Amanda Glynn lives in Wayland with her husband, Martin, and their three children, Max (6), Jake (4), and Will (11 months). Having grown up in Wayland, Amanda has deep roots in the Metrowest area. In addition to her new role as Connector, she is also a Career Advisor with Commongood Careers, a national search firm for the nonprofit sector. Amanda and her family are active members of Temple Shir Tikva in Wayland. Amanda's parents were founding members at Temple Shir Tikva when she was just an infant. Amanda continues to build a strong community, like her parents helped to start, by serving on the Board of Trustees and as a Co-Chair of the Preschool Task Force.
1. How did you discover JFN and what made you want to be a connector?
I first learned about JFN when my oldest son, who is now finishing kindergarten, first enrolled at the preschool at Temple Shir Tikva. The mom of one of his classmates was actually the JFN Connector for our area at the time, and I remember her telling me about her role – about her being able to focus on identifying and building relationships with young Jewish families – and I remember thinking that I would love to do that, too! Little did I know that I'd have the opportunity to fill that role just a few years down the road. I'm so excited to be the newest member of the JFN Connector team!
2. You have had some interesting and diverse careers over the past 10 years, from public interest attorney to higher ed administrator and professor to career advisor. What has been the common thread among those positions and how will it help you in the JFN Connector position?
While my career path isn't exactly linear, there's definitely a common thread, and that's making connections with and among people. I always joke that I'm a professional "networker"! I love getting to know people, figuring out what we have in common, and building relationships with them – and I love finding ways to facilitate relationships among other people, too. The fact that the job title literally contains the word "connector" is pretty perfect!
3. You are in an interfaith marriage. How do you balance holidays, religious education, and the extended family?
My husband was not raised Jewish, but he and I are both active in the Jewishcommunity and in our synagogue. We are raising our children Jewish and have aJewish home, but we also talk to our kids about the fact that we have close familymembers who aren't Jewish and who celebrate holidays that are not necessarily the same as the holidays that we celebrate in our house. It's interesting – the fact that decisions about religion weren't a given going into our marriage has meant that we have had to be deliberate about the choices that we make. In some ways, I think that prompts me to be even more mindful about what it means for us to build a Jewish home than I might have been if I had married someone who was raised Jewish. Everything we do comes about through conversation and an active decision-making process. We're also incredibly fortunate to have very supportive and engaged extended family.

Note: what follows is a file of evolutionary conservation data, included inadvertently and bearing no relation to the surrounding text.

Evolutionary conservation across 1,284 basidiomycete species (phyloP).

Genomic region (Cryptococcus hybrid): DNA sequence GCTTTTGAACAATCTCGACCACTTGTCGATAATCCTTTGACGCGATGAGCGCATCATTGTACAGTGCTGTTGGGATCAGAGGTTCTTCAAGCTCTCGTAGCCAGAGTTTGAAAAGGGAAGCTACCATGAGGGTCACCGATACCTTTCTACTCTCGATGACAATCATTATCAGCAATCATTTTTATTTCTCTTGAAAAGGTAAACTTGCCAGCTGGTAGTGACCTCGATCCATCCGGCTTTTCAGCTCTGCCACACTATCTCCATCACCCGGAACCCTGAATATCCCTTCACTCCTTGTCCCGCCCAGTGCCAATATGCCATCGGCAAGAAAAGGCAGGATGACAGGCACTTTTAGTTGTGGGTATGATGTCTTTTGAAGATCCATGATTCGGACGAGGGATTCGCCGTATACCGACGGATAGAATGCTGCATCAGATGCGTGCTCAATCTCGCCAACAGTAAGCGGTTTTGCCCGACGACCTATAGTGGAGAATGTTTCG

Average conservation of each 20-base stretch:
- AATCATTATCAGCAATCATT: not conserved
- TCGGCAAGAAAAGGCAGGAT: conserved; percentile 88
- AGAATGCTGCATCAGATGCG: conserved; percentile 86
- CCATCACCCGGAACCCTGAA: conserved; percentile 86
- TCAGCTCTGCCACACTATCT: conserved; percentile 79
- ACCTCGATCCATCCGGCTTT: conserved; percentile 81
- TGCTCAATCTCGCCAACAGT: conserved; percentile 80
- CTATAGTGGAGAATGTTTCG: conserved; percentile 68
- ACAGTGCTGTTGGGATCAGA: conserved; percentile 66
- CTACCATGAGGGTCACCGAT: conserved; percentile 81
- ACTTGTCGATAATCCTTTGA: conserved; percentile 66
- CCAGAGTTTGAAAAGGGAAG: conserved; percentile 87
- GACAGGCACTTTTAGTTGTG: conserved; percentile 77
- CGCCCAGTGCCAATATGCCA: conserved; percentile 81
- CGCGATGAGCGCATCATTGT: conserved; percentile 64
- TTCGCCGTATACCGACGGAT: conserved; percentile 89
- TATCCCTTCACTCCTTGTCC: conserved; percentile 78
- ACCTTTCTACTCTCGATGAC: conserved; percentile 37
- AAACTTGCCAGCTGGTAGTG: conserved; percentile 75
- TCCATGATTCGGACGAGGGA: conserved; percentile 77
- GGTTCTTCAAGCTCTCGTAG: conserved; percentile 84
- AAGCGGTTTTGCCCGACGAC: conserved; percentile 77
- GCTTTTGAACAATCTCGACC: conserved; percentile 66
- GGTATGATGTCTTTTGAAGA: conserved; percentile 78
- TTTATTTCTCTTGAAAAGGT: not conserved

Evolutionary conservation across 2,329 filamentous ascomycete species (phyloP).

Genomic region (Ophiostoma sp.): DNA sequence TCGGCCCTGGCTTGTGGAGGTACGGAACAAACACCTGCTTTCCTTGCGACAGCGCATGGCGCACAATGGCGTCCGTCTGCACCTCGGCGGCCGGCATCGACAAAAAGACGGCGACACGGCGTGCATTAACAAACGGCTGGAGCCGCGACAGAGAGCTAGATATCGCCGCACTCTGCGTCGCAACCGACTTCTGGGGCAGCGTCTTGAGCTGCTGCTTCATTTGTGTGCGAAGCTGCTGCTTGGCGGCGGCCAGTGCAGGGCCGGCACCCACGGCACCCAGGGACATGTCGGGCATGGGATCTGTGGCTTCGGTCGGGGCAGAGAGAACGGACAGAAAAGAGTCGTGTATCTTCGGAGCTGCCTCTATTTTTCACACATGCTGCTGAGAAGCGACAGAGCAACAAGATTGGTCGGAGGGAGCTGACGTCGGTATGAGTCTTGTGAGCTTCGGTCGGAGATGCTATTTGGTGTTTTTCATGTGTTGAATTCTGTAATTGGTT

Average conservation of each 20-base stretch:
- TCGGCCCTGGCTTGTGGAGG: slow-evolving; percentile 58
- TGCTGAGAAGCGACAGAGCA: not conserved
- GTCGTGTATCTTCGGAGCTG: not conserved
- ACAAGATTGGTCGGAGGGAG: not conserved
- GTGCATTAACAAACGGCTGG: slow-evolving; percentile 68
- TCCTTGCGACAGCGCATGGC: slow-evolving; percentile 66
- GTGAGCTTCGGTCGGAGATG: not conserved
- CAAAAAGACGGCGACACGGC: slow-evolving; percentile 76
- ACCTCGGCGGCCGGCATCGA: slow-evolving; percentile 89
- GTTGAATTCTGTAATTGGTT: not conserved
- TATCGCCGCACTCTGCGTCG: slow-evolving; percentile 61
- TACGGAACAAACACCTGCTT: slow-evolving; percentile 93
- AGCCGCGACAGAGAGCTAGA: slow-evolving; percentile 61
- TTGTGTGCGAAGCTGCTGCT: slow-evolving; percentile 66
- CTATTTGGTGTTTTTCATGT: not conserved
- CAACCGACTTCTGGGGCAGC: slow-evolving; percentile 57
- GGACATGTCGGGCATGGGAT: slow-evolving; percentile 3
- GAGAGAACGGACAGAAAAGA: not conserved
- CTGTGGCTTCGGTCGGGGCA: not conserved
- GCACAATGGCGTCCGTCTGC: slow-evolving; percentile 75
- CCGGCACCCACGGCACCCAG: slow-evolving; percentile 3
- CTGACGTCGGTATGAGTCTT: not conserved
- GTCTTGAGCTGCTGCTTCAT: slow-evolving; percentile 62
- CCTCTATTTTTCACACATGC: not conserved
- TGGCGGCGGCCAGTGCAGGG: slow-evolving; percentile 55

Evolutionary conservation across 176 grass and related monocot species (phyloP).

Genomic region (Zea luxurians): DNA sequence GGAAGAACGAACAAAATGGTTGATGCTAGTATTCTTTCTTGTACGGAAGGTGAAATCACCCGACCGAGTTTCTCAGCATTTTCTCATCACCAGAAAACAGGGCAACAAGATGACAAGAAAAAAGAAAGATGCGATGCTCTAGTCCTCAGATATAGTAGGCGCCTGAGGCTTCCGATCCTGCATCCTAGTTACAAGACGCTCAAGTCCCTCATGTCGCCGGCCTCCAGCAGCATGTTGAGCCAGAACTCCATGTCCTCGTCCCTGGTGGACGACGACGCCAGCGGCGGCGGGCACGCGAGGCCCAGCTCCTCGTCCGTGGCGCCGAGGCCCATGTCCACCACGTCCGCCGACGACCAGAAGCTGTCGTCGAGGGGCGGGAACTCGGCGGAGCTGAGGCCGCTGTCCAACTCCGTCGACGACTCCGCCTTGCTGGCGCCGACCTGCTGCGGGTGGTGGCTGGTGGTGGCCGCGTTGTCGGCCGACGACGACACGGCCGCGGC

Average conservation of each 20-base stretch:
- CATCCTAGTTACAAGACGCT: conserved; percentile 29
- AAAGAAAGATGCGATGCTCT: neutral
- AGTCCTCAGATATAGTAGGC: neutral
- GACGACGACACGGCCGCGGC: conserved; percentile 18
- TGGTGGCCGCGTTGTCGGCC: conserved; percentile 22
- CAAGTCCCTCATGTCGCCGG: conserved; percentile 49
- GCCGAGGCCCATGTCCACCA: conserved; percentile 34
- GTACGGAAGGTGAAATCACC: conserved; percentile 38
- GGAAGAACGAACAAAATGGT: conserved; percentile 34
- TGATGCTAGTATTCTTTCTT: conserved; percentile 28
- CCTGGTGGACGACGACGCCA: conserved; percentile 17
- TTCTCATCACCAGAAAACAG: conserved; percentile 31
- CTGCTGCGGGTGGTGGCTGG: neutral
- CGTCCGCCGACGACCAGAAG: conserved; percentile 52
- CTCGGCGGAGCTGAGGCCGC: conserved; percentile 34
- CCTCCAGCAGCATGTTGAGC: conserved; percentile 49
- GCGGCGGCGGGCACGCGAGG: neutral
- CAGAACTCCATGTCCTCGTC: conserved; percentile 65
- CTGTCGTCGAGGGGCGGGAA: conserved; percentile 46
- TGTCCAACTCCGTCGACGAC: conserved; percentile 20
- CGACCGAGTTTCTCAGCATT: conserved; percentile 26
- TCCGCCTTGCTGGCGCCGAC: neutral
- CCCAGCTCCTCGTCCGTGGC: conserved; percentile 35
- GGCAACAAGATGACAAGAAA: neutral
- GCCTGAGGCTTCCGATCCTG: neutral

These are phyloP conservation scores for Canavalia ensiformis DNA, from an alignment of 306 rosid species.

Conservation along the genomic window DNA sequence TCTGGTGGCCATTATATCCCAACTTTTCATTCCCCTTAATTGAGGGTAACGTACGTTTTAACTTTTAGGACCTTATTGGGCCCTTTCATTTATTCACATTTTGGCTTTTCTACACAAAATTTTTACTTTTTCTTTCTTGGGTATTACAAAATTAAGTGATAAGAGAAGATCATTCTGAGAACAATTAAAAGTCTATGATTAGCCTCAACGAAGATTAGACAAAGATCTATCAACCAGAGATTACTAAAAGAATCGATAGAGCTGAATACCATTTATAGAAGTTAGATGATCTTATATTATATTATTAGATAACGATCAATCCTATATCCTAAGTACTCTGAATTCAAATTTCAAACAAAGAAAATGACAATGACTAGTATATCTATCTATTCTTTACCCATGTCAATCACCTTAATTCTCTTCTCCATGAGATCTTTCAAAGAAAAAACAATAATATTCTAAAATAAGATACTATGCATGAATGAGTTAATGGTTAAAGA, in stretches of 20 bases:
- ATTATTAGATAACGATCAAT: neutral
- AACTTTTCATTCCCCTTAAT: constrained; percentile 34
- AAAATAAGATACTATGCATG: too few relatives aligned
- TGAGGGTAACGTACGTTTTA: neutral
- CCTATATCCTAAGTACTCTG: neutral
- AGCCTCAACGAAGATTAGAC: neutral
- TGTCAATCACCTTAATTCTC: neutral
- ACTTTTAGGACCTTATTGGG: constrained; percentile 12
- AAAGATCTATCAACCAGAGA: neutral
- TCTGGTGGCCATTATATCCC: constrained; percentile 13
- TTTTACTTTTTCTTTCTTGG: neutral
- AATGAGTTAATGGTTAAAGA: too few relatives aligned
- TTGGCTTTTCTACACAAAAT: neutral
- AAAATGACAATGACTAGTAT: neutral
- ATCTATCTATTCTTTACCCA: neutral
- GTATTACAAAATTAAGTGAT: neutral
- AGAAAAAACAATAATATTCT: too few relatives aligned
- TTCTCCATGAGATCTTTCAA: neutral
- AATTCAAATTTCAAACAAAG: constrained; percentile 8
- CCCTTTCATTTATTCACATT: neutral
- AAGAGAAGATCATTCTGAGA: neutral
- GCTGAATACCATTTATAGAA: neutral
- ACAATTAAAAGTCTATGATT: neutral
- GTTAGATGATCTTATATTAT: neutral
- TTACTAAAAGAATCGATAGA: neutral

4. Why do you feel there's a desire among Jewish parents to connect with each other and have their children connect?
I think it's hugely important to educate children about different traditions, belief systems and cultures, but I also think sometimes it's comforting to be around people who understand why you can or can't eat a particular food, without your having to explain why. Being able to be around other families who adhere to the same values and celebrate the same traditions as your own provides support not only to parents, but also to kids. It's like having an extended family that can help you navigate these incredibly formative years!